Should I learn how to fly?
September 21, 2012 12:46 AM   Subscribe

I took an introductory flight lesson and liked it a lot. Now what? Learning to fly an airplane seems expensive, time consuming, and mostly pointless. Yet I liked it.

I live in Los Angeles, where flying airplanes is expensive (rental-wise) and complicated (lots of big airports around, lots of controlled airspace). Assuming I manage to get a private pilot certificate after some number of months, what will I do with it?

- fly to San Diego or Santa Barbara at $400+ for a round-trip?
- visit non-existent friends in Palm Springs?
- spend a week and thousands of dollars in rental and gas fees trying to fly my way up the coast to visit actual friends in SF or even further north in Oregon?
- fly circles around LA looking at landmarks I kind of already know exist
- to Catalina and back

So, I guess my question is, why do people learn how to fly an airplane (non-professionaly)? Travel by little general aviation planes seems way more expensive than travel by any other means of transportation, and less predictable in timing and duration assuming visual flight rules only. Is there anything else to it? Can anyone explain what I'm missing and how I can help make a decision on whether to embark on this training or not?

(for the record, I'm pretty excited about the _idea_ of flying an airplane, and have been reading books and flying simulators to get better. so if I seem negative on the idea above, it's only because I am trying to be more rational for a change)
posted by haykinson to Sports, Hobbies, & Recreation (31 answers total) 10 users marked this as a favorite
I know three people who got private plane licences. Two of them did so because (1) they love flying and (2) they have to fly often for work, and so although flying themselves didn't work out cheaper or easier, it meant they could pursue a well-loved hobby for cheap (since work reimbursed them for some of the cost on work-related trips).

The other two, like you, enjoyed flying, but had no reason to fly often. She got her licence, found it expensive to keep up the flight hours, and eventually lost it through lack of flying.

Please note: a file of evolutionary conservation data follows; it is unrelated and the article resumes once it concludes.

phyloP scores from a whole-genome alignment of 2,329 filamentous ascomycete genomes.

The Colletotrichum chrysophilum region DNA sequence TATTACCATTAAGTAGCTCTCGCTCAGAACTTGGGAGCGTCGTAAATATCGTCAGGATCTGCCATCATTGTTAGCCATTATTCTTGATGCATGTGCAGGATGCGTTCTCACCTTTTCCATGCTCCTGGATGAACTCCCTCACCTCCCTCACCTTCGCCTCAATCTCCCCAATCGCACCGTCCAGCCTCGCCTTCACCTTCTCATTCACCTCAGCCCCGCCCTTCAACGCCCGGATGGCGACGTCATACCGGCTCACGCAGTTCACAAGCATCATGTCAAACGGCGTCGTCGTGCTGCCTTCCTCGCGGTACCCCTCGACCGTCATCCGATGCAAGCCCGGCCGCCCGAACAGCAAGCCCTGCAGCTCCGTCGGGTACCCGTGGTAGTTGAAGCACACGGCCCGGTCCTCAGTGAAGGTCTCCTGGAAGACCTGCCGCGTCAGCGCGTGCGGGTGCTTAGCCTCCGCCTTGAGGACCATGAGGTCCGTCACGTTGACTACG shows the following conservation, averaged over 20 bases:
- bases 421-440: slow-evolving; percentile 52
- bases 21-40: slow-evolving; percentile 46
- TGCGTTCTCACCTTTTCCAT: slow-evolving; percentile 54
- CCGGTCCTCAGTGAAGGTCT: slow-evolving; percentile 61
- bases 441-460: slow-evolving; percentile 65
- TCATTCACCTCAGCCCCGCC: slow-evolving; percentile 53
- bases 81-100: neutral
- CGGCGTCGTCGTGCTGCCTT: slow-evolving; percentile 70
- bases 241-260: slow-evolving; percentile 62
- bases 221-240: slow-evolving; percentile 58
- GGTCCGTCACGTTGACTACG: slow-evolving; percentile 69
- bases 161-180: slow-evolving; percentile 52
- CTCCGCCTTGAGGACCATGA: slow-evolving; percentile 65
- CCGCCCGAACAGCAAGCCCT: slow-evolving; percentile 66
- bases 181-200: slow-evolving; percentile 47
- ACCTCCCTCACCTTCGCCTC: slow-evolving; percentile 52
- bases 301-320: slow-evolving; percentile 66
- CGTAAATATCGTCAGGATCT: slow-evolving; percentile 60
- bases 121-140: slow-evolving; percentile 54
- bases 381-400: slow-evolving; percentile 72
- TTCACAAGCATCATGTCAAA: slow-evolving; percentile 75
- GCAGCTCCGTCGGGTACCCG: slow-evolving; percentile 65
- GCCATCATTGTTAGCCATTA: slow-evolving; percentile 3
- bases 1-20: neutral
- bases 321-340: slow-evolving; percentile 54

posted by lollusc at 1:00 AM on September 21, 2012

Sorry, that second paragraph should read "the other one".
posted by lollusc at 1:00 AM on September 21, 2012

You know, I can buy a new knit hat for $10 from 32 stores nearby, or pick up a used one in a charity shop for $1 or $2. But I still knit my own, taking many hours and spending $20 or $30 on awesome wool, to create a very expensive, time-consuming thing that pleases nobody but me.

It's okay to do things that are not practical for the pleasure and satisfaction of doing them.
posted by DarlingBri at 1:13 AM on September 21, 2012 [12 favorites]

For my late uncle, flying was his life. He was kicked out of the RAF after 'borrowing' a plane, then went on to pilot 747s, and later on gained some importance in developing pilot training programmes. He spent his retirement tinkering with a small plane that he put together himself. For him, it was just the thing he did, much as other people gravitate to cooking, working with animals, or doing stuff with computers. Some people find a way to make a career from it (aerial photography, charter flights, crop-spraying) and for others it's purely recreational.

This might be a time to ignore your practical, rational side. Why, after all, do most people go diving or skiing? Because it's fun.
posted by pipeski at 1:13 AM on September 21, 2012

My dad had a private license for about 25 years, beginning about 1960. It was a great hobby for him and great fun for the family. In the summer he would often rent a plane and take the family for a one hour joy ride and IIRC he flew Mom to Peoria/Indianapolis (?) a few times for dinner at a nice restaurant. He even built a little one-seater in the garage (moved it to the local airport when it was time to attach the wings) and later rebuilt a slightly larger plane with a couple of friends. As kids, my brother and I got to hang out at the airport and we attended a few EEA "fly-ins". Dad continued to go to Oshkosh every year until he died.